2 Bolsheviks offered an end to the war and the Provisional Government that replaced the Czar attempted to continue fighting due to Western Allies’ pressure. Nicholas V. Riasanovsky. A History of Russia, 2nd ed.(New York: Oxford University Press, 1969): 507

3 The region directly west of Moscow and the traditional invasion route from European invaders, it was the center of gravity for the Red Army in the civil war.

4 Officers who received training under Czarist rule were classified as specialist (voyenspets) and always viewed with suspicion as former class enemies.

5 Frederick C. Barghoorn, Soviet foreign propaganda (Princeton: University Press, 1964), 84

6 Svechin, Strategy, 165.

7 These “pawns” could include critically important geographic areas such as ports, mountain passes, industrial and agricultural centers as well as cities.

8 The four works translated by A.A. Svechin are listed at the end of this report. Additionally, he wrote, edited, or co­authored 27 books and 50 articles.

9 Svechin states this as the reasoning behind the army’s failures in the Russo­Japanese War of 1904­-05. A general inability of the Imperial Russian general staff to master modern warfare.

10 Svechin refers to this new age of industrial maunfacturing as “Fordism.”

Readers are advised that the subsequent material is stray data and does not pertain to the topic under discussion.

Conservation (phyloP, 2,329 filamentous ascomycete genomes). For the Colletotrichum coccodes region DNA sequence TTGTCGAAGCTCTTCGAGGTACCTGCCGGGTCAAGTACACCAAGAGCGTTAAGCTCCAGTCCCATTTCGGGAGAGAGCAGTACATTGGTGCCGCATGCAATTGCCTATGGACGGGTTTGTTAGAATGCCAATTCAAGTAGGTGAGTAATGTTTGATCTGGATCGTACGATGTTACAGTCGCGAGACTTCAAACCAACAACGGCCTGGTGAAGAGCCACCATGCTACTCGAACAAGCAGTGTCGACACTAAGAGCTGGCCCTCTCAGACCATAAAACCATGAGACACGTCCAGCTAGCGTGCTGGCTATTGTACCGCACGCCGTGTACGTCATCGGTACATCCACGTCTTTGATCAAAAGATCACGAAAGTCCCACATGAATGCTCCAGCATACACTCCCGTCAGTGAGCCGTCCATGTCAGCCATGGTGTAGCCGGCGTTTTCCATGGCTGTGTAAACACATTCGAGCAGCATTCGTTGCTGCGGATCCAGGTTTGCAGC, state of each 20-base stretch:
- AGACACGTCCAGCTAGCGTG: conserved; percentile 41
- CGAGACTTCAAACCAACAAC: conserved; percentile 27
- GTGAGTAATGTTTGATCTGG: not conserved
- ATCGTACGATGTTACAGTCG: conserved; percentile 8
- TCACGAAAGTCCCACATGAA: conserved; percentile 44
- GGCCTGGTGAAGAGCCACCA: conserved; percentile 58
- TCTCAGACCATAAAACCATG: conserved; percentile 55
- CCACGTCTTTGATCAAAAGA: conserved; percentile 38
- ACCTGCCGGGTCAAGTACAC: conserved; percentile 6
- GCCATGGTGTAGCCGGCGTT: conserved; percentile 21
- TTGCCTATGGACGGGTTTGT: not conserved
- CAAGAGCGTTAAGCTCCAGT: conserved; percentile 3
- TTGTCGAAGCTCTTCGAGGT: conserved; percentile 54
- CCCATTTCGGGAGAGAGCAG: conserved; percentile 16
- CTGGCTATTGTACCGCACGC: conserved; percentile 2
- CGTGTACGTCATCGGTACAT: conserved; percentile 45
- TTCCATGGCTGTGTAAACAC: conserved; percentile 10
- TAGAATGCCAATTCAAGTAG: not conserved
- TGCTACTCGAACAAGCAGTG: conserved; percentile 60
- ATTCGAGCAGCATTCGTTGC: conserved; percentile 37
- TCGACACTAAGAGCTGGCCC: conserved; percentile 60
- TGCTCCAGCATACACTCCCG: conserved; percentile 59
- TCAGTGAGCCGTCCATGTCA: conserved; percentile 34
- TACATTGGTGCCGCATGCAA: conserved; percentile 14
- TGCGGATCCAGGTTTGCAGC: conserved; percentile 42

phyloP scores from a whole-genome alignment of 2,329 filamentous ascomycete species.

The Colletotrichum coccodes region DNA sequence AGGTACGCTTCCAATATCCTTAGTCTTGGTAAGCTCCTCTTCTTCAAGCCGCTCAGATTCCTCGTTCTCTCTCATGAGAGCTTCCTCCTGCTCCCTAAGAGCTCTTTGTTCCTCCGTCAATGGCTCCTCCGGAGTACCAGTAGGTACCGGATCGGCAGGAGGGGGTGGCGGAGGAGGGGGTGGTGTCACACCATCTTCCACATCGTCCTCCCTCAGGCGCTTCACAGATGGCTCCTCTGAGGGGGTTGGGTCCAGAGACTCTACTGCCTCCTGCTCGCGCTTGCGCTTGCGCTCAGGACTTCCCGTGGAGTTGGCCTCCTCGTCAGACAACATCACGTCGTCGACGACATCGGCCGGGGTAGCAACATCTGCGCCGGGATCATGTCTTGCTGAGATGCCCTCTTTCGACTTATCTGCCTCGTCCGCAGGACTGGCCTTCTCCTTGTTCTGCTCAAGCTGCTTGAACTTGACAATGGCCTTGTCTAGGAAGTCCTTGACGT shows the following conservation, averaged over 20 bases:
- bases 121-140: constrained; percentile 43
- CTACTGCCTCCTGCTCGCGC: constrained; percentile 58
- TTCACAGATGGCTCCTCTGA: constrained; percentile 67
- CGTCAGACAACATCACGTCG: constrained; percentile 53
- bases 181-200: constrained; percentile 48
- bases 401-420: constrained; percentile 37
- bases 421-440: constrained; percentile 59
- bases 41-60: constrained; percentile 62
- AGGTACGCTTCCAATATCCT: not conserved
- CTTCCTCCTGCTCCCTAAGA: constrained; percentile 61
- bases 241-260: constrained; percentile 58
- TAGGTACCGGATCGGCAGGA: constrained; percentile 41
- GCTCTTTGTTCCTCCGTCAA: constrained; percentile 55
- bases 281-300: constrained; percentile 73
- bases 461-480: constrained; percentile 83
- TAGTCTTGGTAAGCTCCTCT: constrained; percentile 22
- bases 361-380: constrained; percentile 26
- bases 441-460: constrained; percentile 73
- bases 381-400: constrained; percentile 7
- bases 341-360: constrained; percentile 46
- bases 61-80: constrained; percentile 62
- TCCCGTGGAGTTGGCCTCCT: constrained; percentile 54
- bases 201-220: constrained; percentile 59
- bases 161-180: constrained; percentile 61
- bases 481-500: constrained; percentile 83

11 For example the 1914 Schleiffen Plan, Germany’s invasion of France via Belgium, was an indication of future plans by the growth of the railways and stations leading to Belgium and not France in the years preceding the war. Svechin, Strategy, 172.

12 Principles of War. Dr. Pohl, HIST 5362 lectures­ Spring semester 2007.

13 Svechin, Strategy, 318.

14 Scenario 1 was a tactic used by the Russians in WWI with little success. Svechin, Strategy, 215.

15 J. Stalin’s experience in the cavalry units may have influenced his favoritism of mobile units and trusting of cavalry officers.

16 80% of the casualties were hard core veterans from the Russian Civil War. Bruce W. Lincoln. Red victory : a history of the Russian Civil War. (New York: Simon and Schuster, 1991), 416

17 Tukhachevsky joined the ranks of 30,000 armed forces’ members killed during the military purges of the late 1930’s. Stalin nicknamed him,”Napoleonchik.” Simon S. Montefiore, S. Stalin­The Court of the Red Tsar. (Alfred K. Knopf, New York 2003), 222.

18 After Tukhachevsky execution, teaching his theories of deep battle into enemy’s territory were banned from military academies. Condoleeza Rice, “The Party, the Military, and Decision Authority in the Soviet Union” World Politics 40, no.1 (1987):58.